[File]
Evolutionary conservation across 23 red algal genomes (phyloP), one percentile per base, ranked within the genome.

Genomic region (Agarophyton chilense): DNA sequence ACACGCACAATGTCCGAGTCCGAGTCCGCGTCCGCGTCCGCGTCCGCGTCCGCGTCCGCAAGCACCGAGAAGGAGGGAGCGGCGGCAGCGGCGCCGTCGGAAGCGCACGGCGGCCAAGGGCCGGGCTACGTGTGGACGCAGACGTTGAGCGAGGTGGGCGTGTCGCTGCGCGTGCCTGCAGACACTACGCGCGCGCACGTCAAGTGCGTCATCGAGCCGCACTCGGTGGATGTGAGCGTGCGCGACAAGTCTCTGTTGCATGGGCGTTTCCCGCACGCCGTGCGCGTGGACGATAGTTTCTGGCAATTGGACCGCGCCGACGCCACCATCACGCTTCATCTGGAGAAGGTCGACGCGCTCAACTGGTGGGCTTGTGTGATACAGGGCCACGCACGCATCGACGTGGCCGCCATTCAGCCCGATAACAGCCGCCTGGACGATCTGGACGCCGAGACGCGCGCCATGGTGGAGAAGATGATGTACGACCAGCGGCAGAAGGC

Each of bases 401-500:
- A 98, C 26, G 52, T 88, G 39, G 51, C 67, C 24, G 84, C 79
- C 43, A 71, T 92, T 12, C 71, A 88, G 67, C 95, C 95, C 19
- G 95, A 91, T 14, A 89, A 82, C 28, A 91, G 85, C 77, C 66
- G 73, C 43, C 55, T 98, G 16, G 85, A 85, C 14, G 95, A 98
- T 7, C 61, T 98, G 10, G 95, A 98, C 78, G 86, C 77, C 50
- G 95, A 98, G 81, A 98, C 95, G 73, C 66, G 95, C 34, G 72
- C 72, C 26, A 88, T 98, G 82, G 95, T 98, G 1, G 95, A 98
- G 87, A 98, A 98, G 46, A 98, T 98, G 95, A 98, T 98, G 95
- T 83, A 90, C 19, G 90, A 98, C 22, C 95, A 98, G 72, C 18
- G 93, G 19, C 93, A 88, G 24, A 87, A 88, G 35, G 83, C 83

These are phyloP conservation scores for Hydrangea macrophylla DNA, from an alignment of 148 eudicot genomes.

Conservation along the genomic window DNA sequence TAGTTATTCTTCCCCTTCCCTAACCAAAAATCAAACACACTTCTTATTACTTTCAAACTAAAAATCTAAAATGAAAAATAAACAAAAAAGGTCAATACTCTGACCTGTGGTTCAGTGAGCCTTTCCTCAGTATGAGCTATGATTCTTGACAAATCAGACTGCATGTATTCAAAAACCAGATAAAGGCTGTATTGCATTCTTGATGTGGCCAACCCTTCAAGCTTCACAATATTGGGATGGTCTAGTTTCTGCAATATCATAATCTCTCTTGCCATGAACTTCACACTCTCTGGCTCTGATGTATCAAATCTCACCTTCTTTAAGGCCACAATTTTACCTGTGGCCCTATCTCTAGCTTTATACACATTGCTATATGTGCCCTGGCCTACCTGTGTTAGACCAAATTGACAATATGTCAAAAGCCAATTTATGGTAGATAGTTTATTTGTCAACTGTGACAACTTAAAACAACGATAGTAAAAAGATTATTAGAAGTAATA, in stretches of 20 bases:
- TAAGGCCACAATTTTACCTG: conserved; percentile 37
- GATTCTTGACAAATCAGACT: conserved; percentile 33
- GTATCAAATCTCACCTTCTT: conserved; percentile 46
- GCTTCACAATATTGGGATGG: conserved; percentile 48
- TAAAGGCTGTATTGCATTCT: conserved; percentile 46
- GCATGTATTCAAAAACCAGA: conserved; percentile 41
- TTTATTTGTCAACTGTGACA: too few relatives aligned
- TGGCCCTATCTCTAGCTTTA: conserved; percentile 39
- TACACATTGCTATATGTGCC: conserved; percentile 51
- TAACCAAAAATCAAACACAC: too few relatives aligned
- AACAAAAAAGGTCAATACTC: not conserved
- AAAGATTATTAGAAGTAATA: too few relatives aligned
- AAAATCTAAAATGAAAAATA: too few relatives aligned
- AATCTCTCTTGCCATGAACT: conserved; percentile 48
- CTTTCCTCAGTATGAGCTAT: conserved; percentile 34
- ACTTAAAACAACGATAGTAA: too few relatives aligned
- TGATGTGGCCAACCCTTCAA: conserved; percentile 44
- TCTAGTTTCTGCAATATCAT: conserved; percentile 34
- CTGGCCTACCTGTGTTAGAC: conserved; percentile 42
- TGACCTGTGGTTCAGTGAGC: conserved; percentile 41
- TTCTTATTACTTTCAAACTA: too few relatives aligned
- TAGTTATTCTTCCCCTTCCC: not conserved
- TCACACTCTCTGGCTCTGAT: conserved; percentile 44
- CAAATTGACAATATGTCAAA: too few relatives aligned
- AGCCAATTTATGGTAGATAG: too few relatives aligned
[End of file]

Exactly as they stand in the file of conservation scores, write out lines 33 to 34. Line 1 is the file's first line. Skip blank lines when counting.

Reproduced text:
- TCTAGTTTCTGCAATATCAT: conserved; percentile 34
- CTGGCCTACCTGTGTTAGAC: conserved; percentile 42